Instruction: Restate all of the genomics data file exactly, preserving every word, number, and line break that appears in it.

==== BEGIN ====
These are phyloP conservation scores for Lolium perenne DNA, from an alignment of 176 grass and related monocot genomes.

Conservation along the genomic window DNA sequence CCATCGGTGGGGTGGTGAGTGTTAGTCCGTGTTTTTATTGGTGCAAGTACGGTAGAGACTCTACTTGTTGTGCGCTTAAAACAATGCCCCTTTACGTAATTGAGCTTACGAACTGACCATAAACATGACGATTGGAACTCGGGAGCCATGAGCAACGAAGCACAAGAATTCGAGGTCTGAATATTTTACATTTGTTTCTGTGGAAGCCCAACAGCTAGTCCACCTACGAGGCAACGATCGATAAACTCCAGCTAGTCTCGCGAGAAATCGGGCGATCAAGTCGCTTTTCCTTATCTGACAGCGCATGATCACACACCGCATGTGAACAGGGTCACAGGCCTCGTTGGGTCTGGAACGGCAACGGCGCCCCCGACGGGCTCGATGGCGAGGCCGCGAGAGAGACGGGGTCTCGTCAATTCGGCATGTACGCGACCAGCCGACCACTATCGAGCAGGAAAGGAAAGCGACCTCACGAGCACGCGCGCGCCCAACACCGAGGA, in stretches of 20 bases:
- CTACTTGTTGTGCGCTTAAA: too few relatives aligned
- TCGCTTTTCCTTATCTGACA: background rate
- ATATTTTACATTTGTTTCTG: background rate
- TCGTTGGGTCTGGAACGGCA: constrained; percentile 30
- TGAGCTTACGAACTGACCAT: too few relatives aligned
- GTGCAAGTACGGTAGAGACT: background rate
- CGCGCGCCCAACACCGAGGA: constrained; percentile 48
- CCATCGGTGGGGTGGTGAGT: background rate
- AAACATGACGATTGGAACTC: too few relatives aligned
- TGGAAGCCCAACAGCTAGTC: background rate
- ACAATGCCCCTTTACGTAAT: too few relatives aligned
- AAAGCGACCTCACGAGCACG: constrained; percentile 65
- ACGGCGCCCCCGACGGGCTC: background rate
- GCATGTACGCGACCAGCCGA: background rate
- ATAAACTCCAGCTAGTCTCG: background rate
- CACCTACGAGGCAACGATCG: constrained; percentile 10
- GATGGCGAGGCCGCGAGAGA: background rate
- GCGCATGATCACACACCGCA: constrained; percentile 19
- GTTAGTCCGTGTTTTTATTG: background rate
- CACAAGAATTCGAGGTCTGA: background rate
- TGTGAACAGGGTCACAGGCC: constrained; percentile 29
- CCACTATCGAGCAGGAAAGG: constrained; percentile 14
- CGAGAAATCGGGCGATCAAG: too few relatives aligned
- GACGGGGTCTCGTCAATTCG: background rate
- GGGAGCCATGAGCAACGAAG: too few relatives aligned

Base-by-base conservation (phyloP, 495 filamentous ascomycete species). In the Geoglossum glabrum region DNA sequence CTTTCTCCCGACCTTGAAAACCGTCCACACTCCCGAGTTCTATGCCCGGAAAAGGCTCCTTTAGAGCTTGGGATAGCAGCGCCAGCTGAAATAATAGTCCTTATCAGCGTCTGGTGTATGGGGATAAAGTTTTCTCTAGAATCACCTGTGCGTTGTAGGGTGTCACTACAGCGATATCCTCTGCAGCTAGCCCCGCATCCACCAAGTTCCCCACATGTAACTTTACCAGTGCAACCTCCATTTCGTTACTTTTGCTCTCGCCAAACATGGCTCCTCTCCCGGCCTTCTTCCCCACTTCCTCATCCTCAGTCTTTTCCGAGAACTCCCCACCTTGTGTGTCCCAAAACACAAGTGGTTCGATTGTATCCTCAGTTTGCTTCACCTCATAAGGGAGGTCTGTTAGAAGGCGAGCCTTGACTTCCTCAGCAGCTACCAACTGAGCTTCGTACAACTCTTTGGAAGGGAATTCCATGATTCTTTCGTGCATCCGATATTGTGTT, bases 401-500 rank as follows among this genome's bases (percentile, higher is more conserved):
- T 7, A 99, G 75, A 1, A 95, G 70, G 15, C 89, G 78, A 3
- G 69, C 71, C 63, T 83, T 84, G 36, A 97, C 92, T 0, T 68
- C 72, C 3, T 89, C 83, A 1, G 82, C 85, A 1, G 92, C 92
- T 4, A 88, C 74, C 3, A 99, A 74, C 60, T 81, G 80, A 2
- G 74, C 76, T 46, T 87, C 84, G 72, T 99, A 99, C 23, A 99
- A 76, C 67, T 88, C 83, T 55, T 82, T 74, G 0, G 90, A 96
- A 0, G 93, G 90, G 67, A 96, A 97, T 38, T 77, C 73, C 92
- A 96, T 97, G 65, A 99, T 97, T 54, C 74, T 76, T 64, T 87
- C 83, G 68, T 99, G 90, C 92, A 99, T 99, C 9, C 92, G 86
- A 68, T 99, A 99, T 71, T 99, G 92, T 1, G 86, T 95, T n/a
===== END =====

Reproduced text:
These are phyloP conservation scores for Lolium perenne DNA, from an alignment of 176 grass and related monocot genomes.

Conservation along the genomic window DNA sequence CCATCGGTGGGGTGGTGAGTGTTAGTCCGTGTTTTTATTGGTGCAAGTACGGTAGAGACTCTACTTGTTGTGCGCTTAAAACAATGCCCCTTTACGTAATTGAGCTTACGAACTGACCATAAACATGACGATTGGAACTCGGGAGCCATGAGCAACGAAGCACAAGAATTCGAGGTCTGAATATTTTACATTTGTTTCTGTGGAAGCCCAACAGCTAGTCCACCTACGAGGCAACGATCGATAAACTCCAGCTAGTCTCGCGAGAAATCGGGCGATCAAGTCGCTTTTCCTTATCTGACAGCGCATGATCACACACCGCATGTGAACAGGGTCACAGGCCTCGTTGGGTCTGGAACGGCAACGGCGCCCCCGACGGGCTCGATGGCGAGGCCGCGAGAGAGACGGGGTCTCGTCAATTCGGCATGTACGCGACCAGCCGACCACTATCGAGCAGGAAAGGAAAGCGACCTCACGAGCACGCGCGCGCCCAACACCGAGGA, in stretches of 20 bases:
- CTACTTGTTGTGCGCTTAAA: too few relatives aligned
- TCGCTTTTCCTTATCTGACA: background rate
- ATATTTTACATTTGTTTCTG: background rate
- TCGTTGGGTCTGGAACGGCA: constrained; percentile 30
- TGAGCTTACGAACTGACCAT: too few relatives aligned
- GTGCAAGTACGGTAGAGACT: background rate
- CGCGCGCCCAACACCGAGGA: constrained; percentile 48
- CCATCGGTGGGGTGGTGAGT: background rate
- AAACATGACGATTGGAACTC: too few relatives aligned
- TGGAAGCCCAACAGCTAGTC: background rate
- ACAATGCCCCTTTACGTAAT: too few relatives aligned
- AAAGCGACCTCACGAGCACG: constrained; percentile 65
- ACGGCGCCCCCGACGGGCTC: background rate
- GCATGTACGCGACCAGCCGA: background rate
- ATAAACTCCAGCTAGTCTCG: background rate
- CACCTACGAGGCAACGATCG: constrained; percentile 10
- GATGGCGAGGCCGCGAGAGA: background rate
- GCGCATGATCACACACCGCA: constrained; percentile 19
- GTTAGTCCGTGTTTTTATTG: background rate
- CACAAGAATTCGAGGTCTGA: background rate
- TGTGAACAGGGTCACAGGCC: constrained; percentile 29
- CCACTATCGAGCAGGAAAGG: constrained; percentile 14
- CGAGAAATCGGGCGATCAAG: too few relatives aligned
- GACGGGGTCTCGTCAATTCG: background rate
- GGGAGCCATGAGCAACGAAG: too few relatives aligned

Base-by-base conservation (phyloP, 495 filamentous ascomycete species). In the Geoglossum glabrum region DNA sequence CTTTCTCCCGACCTTGAAAACCGTCCACACTCCCGAGTTCTATGCCCGGAAAAGGCTCCTTTAGAGCTTGGGATAGCAGCGCCAGCTGAAATAATAGTCCTTATCAGCGTCTGGTGTATGGGGATAAAGTTTTCTCTAGAATCACCTGTGCGTTGTAGGGTGTCACTACAGCGATATCCTCTGCAGCTAGCCCCGCATCCACCAAGTTCCCCACATGTAACTTTACCAGTGCAACCTCCATTTCGTTACTTTTGCTCTCGCCAAACATGGCTCCTCTCCCGGCCTTCTTCCCCACTTCCTCATCCTCAGTCTTTTCCGAGAACTCCCCACCTTGTGTGTCCCAAAACACAAGTGGTTCGATTGTATCCTCAGTTTGCTTCACCTCATAAGGGAGGTCTGTTAGAAGGCGAGCCTTGACTTCCTCAGCAGCTACCAACTGAGCTTCGTACAACTCTTTGGAAGGGAATTCCATGATTCTTTCGTGCATCCGATATTGTGTT, bases 401-500 rank as follows among this genome's bases (percentile, higher is more conserved):
- T 7, A 99, G 75, A 1, A 95, G 70, G 15, C 89, G 78, A 3
- G 69, C 71, C 63, T 83, T 84, G 36, A 97, C 92, T 0, T 68
- C 72, C 3, T 89, C 83, A 1, G 82, C 85, A 1, G 92, C 92
- T 4, A 88, C 74, C 3, A 99, A 74, C 60, T 81, G 80, A 2
- G 74, C 76, T 46, T 87, C 84, G 72, T 99, A 99, C 23, A 99
- A 76, C 67, T 88, C 83, T 55, T 82, T 74, G 0, G 90, A 96
- A 0, G 93, G 90, G 67, A 96, A 97, T 38, T 77, C 73, C 92
- A 96, T 97, G 65, A 99, T 97, T 54, C 74, T 76, T 64, T 87
- C 83, G 68, T 99, G 90, C 92, A 99, T 99, C 9, C 92, G 86
- A 68, T 99, A 99, T 71, T 99, G 92, T 1, G 86, T 95, T n/a